A new law banning companies from using social networking sites like Facebook to vet potential new employees is being mulled over by the German Government, reigniting the debate on whether or not employers should snoop on employees’ private lives.
The German cabinet has endorsed the new legislation, which makes it illegal for firms to film employees and bans them from using private social media activity to vet future recruits, but it has yet to pass through parliament.
Under the proposals, online checks would not be completely out of bounds as employers could still conduct searches on applicants and reportedly be allowed to draw on any information in the public domain, including postings on professional networks such as LinkedIn.
German interior minister Thomas de Maiziére is quoted as saying: “Private social networks are private social networks and not gateways to gaining information on job applicants.”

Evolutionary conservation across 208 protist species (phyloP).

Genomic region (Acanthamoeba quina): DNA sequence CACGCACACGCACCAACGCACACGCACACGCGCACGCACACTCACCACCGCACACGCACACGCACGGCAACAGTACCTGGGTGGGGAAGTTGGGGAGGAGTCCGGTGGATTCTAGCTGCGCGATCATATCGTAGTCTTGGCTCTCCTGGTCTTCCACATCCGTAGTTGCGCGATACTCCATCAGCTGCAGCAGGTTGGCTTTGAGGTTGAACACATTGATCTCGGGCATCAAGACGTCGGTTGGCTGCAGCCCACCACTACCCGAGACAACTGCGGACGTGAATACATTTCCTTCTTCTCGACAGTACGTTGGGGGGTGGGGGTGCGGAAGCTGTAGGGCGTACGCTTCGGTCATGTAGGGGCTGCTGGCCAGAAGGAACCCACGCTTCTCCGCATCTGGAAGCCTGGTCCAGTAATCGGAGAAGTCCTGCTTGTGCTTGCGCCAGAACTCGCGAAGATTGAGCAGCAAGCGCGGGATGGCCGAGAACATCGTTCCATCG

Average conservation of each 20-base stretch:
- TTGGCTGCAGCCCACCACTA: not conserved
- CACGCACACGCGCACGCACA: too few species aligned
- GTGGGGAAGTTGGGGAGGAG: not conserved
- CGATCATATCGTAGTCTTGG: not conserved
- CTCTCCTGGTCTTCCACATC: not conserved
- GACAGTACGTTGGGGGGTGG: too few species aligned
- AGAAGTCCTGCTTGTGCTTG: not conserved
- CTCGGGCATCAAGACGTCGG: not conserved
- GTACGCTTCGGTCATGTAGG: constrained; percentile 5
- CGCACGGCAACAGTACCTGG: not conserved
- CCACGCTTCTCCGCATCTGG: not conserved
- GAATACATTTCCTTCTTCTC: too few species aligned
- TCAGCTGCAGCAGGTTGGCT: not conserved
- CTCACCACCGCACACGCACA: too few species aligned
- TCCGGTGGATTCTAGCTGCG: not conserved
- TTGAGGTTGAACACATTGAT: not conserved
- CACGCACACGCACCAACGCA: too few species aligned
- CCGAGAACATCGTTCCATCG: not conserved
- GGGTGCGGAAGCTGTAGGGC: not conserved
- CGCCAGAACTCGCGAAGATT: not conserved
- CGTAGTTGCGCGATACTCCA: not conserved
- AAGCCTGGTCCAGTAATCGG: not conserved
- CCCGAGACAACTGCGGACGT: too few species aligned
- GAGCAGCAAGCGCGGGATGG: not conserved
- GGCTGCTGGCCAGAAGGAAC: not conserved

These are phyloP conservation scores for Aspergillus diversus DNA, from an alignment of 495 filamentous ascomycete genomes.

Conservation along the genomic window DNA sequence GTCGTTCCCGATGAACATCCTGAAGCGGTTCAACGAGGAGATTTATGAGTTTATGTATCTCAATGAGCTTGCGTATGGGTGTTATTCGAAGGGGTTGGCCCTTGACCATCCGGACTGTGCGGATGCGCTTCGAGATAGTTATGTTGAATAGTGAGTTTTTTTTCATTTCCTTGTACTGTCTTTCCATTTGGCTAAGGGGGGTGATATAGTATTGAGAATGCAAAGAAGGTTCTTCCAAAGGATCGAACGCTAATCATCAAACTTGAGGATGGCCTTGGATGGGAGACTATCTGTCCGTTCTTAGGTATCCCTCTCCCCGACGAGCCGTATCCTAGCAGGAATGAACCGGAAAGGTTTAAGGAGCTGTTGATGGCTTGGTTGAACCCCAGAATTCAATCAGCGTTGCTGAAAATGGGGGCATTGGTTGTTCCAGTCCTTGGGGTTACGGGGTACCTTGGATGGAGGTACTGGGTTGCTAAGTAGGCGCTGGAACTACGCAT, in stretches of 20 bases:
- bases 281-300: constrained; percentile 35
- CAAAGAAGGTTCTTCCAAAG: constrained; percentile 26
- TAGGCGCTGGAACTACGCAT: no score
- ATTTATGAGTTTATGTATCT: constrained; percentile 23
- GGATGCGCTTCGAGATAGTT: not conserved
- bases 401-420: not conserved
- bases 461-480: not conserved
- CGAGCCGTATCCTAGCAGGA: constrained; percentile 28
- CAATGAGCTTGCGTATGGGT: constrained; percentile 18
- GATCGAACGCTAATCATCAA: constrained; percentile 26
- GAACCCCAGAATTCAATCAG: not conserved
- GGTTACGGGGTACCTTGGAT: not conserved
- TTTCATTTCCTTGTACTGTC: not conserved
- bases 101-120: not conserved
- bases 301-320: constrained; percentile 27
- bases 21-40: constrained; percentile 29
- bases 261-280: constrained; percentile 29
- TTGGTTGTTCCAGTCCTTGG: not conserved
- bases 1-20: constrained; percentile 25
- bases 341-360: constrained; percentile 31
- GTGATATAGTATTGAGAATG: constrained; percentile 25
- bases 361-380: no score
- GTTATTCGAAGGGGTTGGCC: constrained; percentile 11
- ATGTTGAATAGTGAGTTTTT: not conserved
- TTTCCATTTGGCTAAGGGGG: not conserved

A survey last year found that a quarter of employers worldwide are checking social networking sites such as Facebook and MySpace for information about job candidates. The study by talent management consultancy DDI estimated that 12% of UK employers were checking out candidate profiles or photos before deciding whether or not to interview them.
Michael Rendell, head of HR services at professional service firm PricewaterhouseCoopers, said: “Employers in any jurisdiction need to tread carefully to avoid accusations of snooping on staff. While in some instances there may be legitimate reasons for accessing information, it will always be hard for firms to argue that they have not been unduly influenced by information obtained.
“Even awareness of basic data such as age and marital status could prompt accusations of discrimination against prospective employees.”